“Hong Kong property share prices have corrected by about 15 to 25% since July,” said Raymond Cheng, head of Hong Kong and China property at CGS-CIMB Securities International.

Residential sales were still holding up but only when developers offered discounts, office rents were expected to fall by as much as five percent and shop rents were also badly affected, he said.

But despite the unrest, businessman Ng, who will rent his Penang property and has no plans to move there permanently for now, was still hopeful about Hong Kong’s long-term prospects.

“The problem may not be solved in the short term but it is not so serious as pessimists think. Everything is still in the government’s control.”

SOURCE: Agence France-Presse

PHOTO: newlaunches.sg

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Hong Kong

US Senate gives unanimous approval to Hong Kong rights bill

May Taylor

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US Senate gives unanimous approval to Hong Kong rights bill | The Thaiger

PHOTO: FT.com

In a move that makes clear its displeasure over Beijing’s crackdown on Hong Kong freedoms, the US Senate has unanimously backed a bill in support of protecting the rights of the Chinese Special Administrative Region.

As the legislation was passed yesterday, Washington threatened to revoke the special status granted to Hong Kong in retaliation at China’s reaction to the ongoing protests in the city. US lawmakers have also banned the sale of materials being used by Hong Kong authorities against protesters, including tear gas and rubber bullets.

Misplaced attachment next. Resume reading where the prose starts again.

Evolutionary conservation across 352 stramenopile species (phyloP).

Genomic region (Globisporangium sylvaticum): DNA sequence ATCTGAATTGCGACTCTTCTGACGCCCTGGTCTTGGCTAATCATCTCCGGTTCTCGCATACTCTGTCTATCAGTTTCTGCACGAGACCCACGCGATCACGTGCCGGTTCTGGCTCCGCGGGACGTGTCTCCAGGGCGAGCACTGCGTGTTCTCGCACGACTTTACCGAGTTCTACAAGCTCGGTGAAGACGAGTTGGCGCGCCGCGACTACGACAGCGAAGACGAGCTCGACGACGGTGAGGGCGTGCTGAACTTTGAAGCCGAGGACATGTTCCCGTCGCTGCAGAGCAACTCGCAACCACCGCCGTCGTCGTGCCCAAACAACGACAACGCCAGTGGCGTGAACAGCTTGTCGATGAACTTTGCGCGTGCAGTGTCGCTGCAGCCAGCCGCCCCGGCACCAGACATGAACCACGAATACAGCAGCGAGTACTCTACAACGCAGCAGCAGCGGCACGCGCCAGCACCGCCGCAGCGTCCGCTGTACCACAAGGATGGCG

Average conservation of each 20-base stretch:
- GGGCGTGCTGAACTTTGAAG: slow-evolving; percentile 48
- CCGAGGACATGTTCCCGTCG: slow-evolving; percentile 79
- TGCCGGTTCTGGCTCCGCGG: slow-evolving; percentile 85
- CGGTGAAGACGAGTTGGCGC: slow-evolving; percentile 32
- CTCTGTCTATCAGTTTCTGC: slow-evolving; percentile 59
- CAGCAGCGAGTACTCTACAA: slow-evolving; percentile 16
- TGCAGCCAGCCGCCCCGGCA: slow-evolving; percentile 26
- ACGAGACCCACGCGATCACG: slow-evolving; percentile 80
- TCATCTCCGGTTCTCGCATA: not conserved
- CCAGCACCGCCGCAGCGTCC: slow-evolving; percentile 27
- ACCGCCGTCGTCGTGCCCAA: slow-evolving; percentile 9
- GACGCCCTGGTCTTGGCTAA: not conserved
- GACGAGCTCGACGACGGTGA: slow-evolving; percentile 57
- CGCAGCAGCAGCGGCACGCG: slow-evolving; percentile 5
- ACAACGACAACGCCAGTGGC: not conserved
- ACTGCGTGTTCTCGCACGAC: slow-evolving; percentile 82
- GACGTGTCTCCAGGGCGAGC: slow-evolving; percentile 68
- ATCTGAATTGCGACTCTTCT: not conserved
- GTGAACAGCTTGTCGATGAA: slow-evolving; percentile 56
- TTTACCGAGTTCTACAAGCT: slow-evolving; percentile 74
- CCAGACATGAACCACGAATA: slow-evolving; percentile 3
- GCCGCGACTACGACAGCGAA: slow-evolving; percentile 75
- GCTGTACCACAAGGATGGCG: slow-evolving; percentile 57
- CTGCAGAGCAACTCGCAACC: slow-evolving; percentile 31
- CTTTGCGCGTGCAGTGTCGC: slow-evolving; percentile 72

Beijing is not expected to take the latest news well, having made clear its “strong indignation” last month when the US House of Representatives passed a similar bill. Both bills are now expected to be combined and brought before Congress, after which they would be presented to the US President Trump for signing.

Both Republicans and Democrats appear united on the move, with Republican Marco Rubio saying approval of the latest bill sends a clear message to Hong Kong citizens.

“Today, the US Senate sent a clear message to Hong Kongers fighting for their long-cherished freedoms: we hear you, we continue to stand with you, and we will not stand idly by as Beijing undermines your autonomy.”

Meanwhile, a member of the Senate Foreign Relations Committee says the bill, “makes it clear that the US will stand firmly and unambiguously with the legitimate aspirations of the people of Hong Kong.”

SOURCE: news.rthk.hk

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Hong Kong

“Only China can make decisions on Hong Kong constitution” – Beijing

May Taylor

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“Only China can make decisions on Hong Kong constitution” – Beijing | The Thaiger

Beijing has reacted angrily after a HK court overturned the ban on face masks, popularly used by protesters.

Authorities in China have hit back at the decision by a Hong Kong court to overturn a ban on face masks, insisting that only China can rule on constitutional matters in the territory. AFP reports that such a reaction could fuel further unrest in the territory already unsettled by months of violent protests that show no sign of abating.

Concerns remain among pro-democracy activists at what they see as China’s gradual undermining of the democracy and freedoms enjoyed by Hong Kong under the “one country, two systems” policy in place since the handover from Britain in 1997.

The ban on face masks was brought in last month, with HK chief executive Carrie Lam invoking legislation that had not been used for over 50 years. Activists had been using masks in an attempt to remain anonymous while participating in rallies and often violent protests across the city.